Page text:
I'm trying to generate some "imaginary" geographic regions (think of it as islands, for instance), by generating random blobs/blots. Currently, I'm using Szabloc's blotc[] function. However, for my application, I'm looking for some way to determine the circularity of the blob beforehand (defined in MMA's ComponentMeasurements here, i.e. $2\pi*r/p$, with polygonal length $p$ and equivalent disk radius $r$).

Currently, I'm simply generating a bunch of blots and then selecting these with a circularity value I want, but as you can see, the process is inefficient, and blots with small circularity values are underrepresented (ideally I'd like to uniformly sample circularity values close to 0 up to close to 1).

(*Szabloc's function blotc[]*)
blotc[smoothness_ : 20, points_Integer : 10] := 
 With[{fun = Exp[-smoothness #.#] &, 
   pts = RandomReal[1, {points, 2}]}, 
  With[{fc = 
     Compile[{xl, yl}, Total[fun[# - {xl, yl}] & /@ pts] > .5]}, 
   RegionPlot[fc[x, y], {x, -.5, 1.5}, {y, -.5, 1.5}, Frame -> False, 
    PlotStyle -> Black, BoundaryStyle -> Black]]]

(*Let's generate a bunch of blots varying the two parameters in the function.
This part takes about 1.5 minutes 1000 blots in a "normal" laptop. 
It'll throw some warning regarding real numbers, but works regardless*)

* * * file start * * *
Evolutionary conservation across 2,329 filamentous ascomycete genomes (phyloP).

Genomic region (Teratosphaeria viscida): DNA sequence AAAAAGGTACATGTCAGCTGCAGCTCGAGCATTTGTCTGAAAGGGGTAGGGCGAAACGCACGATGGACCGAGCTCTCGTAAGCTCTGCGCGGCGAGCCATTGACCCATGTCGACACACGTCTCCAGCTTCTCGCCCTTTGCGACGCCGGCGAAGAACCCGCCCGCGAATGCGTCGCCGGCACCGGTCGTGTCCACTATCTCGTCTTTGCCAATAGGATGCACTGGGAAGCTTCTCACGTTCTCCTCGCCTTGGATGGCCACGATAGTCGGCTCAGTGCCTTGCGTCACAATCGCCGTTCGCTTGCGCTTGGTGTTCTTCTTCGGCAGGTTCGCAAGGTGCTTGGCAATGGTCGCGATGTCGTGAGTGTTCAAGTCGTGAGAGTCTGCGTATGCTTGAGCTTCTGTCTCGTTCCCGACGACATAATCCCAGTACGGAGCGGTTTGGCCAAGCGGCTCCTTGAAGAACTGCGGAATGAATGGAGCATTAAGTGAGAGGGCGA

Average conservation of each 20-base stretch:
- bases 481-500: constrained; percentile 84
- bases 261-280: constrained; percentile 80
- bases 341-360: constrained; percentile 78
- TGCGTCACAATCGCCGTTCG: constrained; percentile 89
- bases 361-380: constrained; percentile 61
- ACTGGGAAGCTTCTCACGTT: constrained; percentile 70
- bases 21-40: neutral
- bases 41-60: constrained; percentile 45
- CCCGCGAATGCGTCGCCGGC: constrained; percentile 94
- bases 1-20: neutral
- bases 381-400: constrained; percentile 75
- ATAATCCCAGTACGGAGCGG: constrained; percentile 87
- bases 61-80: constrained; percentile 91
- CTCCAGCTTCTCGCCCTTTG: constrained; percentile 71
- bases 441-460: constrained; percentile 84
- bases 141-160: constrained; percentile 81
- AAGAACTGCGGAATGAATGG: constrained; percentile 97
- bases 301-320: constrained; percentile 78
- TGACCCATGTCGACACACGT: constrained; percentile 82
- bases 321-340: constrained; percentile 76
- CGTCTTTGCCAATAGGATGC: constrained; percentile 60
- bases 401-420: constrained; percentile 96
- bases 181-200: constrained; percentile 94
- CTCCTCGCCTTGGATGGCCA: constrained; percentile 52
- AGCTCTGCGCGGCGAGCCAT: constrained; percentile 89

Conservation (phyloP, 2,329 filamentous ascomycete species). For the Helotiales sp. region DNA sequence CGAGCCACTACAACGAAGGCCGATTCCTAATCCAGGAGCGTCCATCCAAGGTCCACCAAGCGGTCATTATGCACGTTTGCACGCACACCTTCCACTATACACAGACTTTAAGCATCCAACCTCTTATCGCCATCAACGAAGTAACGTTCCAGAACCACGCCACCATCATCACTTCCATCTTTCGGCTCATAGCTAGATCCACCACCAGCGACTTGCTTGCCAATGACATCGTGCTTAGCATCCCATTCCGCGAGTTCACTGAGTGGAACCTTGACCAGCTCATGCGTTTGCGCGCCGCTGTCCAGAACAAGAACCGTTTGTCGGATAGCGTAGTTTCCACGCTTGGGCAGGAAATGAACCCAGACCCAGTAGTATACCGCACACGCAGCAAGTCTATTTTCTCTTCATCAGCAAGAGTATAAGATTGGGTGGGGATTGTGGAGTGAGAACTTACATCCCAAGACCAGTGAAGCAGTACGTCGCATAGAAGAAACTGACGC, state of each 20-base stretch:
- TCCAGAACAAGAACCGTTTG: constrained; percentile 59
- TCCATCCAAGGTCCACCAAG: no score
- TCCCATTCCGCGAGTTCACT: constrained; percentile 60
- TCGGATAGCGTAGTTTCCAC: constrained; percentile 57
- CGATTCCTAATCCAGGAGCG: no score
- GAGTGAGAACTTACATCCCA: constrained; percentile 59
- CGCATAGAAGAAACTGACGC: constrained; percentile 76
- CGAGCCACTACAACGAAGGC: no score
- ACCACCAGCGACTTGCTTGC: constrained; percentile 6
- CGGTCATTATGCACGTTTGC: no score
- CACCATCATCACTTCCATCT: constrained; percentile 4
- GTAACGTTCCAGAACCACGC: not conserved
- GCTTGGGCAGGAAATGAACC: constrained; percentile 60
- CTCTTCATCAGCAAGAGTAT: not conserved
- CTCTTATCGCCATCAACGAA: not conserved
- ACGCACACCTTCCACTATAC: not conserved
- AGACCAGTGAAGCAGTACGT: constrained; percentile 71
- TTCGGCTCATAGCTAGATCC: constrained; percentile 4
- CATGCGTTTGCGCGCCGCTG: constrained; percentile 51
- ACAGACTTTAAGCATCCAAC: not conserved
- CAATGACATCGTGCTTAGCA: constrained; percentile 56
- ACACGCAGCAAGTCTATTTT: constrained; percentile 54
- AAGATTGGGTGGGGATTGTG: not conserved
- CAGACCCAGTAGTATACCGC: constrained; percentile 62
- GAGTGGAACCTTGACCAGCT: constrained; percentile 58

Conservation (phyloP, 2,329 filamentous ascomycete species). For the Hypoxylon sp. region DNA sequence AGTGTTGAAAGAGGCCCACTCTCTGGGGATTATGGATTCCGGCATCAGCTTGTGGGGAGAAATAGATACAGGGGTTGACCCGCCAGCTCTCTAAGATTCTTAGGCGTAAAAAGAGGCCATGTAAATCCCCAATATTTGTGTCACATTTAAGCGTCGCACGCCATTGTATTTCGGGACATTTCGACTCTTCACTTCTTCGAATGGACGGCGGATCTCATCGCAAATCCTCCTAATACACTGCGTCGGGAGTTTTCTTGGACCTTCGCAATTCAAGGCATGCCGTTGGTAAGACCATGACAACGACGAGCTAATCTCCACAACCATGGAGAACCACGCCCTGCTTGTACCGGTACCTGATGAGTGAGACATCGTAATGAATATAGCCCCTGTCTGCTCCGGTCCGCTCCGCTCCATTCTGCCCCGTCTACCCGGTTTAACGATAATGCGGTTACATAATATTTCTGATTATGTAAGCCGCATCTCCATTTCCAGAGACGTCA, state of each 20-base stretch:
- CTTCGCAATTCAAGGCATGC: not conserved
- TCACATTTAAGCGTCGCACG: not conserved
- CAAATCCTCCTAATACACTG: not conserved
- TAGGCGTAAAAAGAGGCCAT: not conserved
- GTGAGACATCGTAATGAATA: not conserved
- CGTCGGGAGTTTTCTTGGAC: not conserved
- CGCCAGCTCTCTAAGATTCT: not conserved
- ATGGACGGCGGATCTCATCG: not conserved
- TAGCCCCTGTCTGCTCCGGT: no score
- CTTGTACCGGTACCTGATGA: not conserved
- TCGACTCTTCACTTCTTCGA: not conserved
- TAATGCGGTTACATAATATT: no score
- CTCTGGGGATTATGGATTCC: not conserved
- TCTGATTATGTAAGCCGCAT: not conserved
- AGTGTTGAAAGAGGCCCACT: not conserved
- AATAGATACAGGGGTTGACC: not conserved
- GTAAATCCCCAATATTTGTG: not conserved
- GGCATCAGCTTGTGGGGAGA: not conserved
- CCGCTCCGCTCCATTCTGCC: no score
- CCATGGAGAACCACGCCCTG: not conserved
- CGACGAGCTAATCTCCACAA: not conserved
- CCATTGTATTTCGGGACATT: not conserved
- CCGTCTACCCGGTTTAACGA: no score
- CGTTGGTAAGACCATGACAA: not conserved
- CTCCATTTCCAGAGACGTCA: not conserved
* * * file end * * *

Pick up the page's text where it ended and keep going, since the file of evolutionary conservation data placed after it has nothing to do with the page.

myBlots = 
  Table[blotc[RandomInteger[{1, 100}], RandomInteger[{1, 100}]], 1000];

(*Let's compute the circularities, form the binary images*)
myCircularities = 
  ComponentMeasurements[ColorNegate@Image[#], "Circularity"] & /@ 

(*We show the histogram to see the distribution of circularities' frequencies*)
Histogram[Flatten[Values[myCircularities]], 20]

enter image description here

A solution would look like:


And ideally would produce a graphic object that I can then binarize myself, in case I need to rescale the image.



1 Answer 1


One way to deal with this would be to change the blotc function to generate assymmetric blobs in the first place.

blotc2[smoothness_ : 20, points_Integer : 10, symm_ : 0.5] := 
    With[{fun = Exp[-smoothness #.#] &, 
    pts = Transpose[{RandomReal[1 - symm, points], RandomReal[symm, points]}]}, 
    With[{fc = Compile[{xl, yl}, Total[fun[# - {xl, yl}] & /@ pts] > .5]}, 
       RegionPlot[fc[x, y], {x, -.5, 1.5}, {y, -.5, 1.5}, Frame -> False, 
       PlotStyle -> Black, BoundaryStyle -> Black]]]

If you run with the default symm set to 0.5, it works as before. Setting symm to 0.9

Table[blotc2[RandomInteger[{1, 100}], RandomInteger[{1, 100}], 0.9], 50]

gives lots of vertically oriented blobs while symm = 0.1 gives horizontally oriented blobs. If you want more flexibility, you can use a rotation matrix to get an arbitrary angle by replacing the definition of pts with:

pts = Dot[RotationMatrix[deg Degree], #] &/@ RandomReal[1, {points, 2}]]

(where deg is now an input parameter replacing symm). And of course you could skew it or use other transformations.


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